By Peggy Dolgenos and Susan True
An internet service provider, a school district, and a community foundation walked into a zoom room…
What sounds like the beginning of a boring COVID-era joke is actually the true story of an extraordinary cross-sector partnership of industry, philanthropy, and education that has brought internet access to hundreds of families in the Pajaro Valley through Equal Access Santa Cruz County (EASC).
The Problem to Tackle
Among the persistent inequities that became glaringly visible at the onset of the COVID-19 pandemic, the lack of internet access threatened to put students, who already face obstacles to their education, even further behind during distance learning. Although students were equipped with Chromebooks and hotspots, internet connections were spotty and unreliable. Many were missing class sessions, unable to access online homework, and unable to communicate with their teachers.
In order to start bridging the local digital divide, we had to address the core issues—a lack of internet infrastructure in many parts of the County, especially the Pajaro Valley, and families being unable to afford the monthly internet bill.
Problem-solving the technology was fairly uncomplicated for a company like Cruzio. But they needed a philanthropic partner to help raise funds, and act as a place where donors’ gifts could be entrusted and stewarded. With four decades of experience bringing together people, ideas, and resources to tackle the most pressing problems in our community, the Community Foundation was a natural and eager partner.
Cruzio’s high-speed fixed wireless internet distribution sites (Point of Presences or POPs) can be built quickly and at a fraction of the cost of fiber. The Cruzio team installed POPs on PVUSD school buildings, with each site capable of serving 150 or more users. And free or heavily subsidized service was made possible through gifts to the Community Foundation’s EASC fund, bridging the affordability gap.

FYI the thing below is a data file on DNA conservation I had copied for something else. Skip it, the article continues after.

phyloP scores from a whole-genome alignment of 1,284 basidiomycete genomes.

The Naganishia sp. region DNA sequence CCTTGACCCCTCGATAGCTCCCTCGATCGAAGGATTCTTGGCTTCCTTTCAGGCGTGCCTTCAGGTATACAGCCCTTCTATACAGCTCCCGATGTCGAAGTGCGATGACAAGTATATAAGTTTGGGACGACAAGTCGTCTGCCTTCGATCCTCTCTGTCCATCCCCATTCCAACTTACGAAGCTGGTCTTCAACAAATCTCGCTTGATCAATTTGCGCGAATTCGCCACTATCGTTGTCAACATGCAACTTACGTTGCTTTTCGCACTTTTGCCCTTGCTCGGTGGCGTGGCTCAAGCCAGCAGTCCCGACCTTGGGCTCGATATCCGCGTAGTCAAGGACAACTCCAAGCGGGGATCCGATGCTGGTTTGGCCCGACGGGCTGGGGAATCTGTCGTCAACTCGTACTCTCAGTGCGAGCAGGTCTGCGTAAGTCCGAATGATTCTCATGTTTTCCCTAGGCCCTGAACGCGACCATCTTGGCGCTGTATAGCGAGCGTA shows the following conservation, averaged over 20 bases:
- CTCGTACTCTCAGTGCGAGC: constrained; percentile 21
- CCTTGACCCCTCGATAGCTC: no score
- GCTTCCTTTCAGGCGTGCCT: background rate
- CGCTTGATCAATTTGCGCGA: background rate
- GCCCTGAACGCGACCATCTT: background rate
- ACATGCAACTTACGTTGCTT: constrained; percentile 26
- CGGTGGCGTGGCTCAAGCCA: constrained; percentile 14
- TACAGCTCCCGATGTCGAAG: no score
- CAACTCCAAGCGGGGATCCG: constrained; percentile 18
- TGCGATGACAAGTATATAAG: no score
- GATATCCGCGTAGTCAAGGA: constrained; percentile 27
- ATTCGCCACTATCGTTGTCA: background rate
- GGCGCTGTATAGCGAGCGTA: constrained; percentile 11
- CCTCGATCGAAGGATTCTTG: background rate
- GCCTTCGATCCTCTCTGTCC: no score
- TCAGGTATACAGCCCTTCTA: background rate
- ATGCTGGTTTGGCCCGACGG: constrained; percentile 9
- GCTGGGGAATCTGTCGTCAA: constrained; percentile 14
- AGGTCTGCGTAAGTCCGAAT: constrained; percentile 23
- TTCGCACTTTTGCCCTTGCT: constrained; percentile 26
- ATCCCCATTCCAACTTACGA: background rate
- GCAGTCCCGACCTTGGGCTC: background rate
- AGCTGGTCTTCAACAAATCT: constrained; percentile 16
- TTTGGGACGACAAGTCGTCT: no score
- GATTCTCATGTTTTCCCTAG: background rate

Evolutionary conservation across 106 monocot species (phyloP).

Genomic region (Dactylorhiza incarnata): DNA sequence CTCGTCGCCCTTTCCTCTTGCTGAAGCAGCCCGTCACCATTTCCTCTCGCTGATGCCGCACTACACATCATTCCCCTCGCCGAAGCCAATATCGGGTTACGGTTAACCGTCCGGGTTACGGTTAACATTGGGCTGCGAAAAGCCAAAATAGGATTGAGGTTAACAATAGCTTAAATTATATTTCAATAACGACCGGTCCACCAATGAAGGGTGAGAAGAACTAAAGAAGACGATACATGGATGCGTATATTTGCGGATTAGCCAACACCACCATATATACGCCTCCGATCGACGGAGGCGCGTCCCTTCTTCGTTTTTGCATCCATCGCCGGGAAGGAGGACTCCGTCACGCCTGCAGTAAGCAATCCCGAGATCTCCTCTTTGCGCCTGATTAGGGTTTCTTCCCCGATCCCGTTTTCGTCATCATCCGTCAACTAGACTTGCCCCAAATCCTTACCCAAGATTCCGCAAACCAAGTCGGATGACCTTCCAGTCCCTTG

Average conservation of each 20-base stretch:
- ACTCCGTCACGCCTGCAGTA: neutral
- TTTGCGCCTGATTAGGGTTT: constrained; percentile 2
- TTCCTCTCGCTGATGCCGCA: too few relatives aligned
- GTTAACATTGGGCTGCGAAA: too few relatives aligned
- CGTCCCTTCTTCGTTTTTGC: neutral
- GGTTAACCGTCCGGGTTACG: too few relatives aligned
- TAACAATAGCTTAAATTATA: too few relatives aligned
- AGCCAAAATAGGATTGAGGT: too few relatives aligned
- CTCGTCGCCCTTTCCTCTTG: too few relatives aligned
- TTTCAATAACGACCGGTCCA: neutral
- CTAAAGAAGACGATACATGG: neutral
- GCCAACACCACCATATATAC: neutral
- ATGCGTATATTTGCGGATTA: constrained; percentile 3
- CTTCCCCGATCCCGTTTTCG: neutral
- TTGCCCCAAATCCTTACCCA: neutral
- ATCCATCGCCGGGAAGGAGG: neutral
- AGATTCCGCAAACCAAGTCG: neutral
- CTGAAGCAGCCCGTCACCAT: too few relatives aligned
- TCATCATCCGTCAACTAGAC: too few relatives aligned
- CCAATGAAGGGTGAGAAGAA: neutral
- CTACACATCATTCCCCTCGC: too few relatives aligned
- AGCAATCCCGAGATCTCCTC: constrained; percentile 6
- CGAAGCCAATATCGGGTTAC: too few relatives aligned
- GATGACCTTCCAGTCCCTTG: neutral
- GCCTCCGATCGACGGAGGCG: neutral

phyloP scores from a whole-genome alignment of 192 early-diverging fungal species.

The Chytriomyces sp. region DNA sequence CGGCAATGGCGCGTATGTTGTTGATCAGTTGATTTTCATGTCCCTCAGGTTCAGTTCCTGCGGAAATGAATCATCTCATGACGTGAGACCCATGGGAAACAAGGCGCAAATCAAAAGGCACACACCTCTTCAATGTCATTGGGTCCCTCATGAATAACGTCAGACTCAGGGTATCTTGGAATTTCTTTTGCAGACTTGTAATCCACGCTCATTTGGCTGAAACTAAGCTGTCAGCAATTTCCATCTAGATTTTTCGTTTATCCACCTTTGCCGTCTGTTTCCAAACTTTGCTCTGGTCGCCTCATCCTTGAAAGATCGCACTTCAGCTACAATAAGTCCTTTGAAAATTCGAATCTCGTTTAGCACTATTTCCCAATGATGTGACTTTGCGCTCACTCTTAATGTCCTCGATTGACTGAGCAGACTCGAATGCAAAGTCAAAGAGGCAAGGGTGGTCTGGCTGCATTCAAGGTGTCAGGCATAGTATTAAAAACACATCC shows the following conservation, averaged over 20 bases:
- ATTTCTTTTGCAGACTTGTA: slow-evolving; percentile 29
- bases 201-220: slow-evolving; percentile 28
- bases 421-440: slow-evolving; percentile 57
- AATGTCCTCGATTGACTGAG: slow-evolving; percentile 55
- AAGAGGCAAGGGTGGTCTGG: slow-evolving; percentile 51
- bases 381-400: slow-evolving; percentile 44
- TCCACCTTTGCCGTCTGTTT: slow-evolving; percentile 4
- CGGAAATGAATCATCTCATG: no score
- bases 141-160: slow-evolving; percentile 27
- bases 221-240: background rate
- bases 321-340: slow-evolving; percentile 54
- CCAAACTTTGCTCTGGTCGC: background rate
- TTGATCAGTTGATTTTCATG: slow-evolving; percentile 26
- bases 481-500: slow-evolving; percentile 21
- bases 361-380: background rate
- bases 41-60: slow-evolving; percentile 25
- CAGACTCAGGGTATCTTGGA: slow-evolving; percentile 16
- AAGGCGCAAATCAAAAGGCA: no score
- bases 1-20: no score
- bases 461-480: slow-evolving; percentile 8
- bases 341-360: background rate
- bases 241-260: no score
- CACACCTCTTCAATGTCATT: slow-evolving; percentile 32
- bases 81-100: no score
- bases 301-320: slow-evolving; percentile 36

The Community Comes Through
When we bring the community together, we get things done. Donations came from groups like the Rotary Club of Watsonville, local companies–including a major grant from Driscoll’s and another from Reiter Affiliated Companies, and many generous individuals. Your donations to EASC have made a meaningful difference in the lives of hundreds of students and families.
Mahia Aguilar, a Aptos Junior High student, told us that thanks to EASC, she didn’t need to go out to the park looking for free internet. A single mom whose child attended the distance learning support program at the Farm Discovery Center (where we connected high speed broadband) told us that she was able to go back to work to help feed her family.
Equal Access Santa Cruz County By the Numbers
This is what your generosity helped accomplish.
The internet is an essential educational tool whether students are in digital classrooms or back on campus. They need it to access assignments, for research, and to stay on top of work during absences, which during this time of COVID are many, as students face exposure and climbing cases.
Phase 1 of Equal Access exceeded our expectations. In the next phase, new internet sites are already planned as we continue our partnership with PVUSD, add coverage in Live Oak, and collaborate with Pajaro Valley Shelter Services. We’re developing a new partnership with Santa Cruz Housing Authority and other affordable housing developers to bring gigabit-speed internet to hundreds more families across the county.
You can help support the work ahead by giving to the EASC Fund. Together, we will close the digital divide in Santa Cruz County.
About the Authors
Peggy Dolgenos is the CEO of Cruzio.
Susan True is the CEO of Community Foundation Santa Cruz County.
More stories about EASC impact:
Video: Bridging the Digital Divide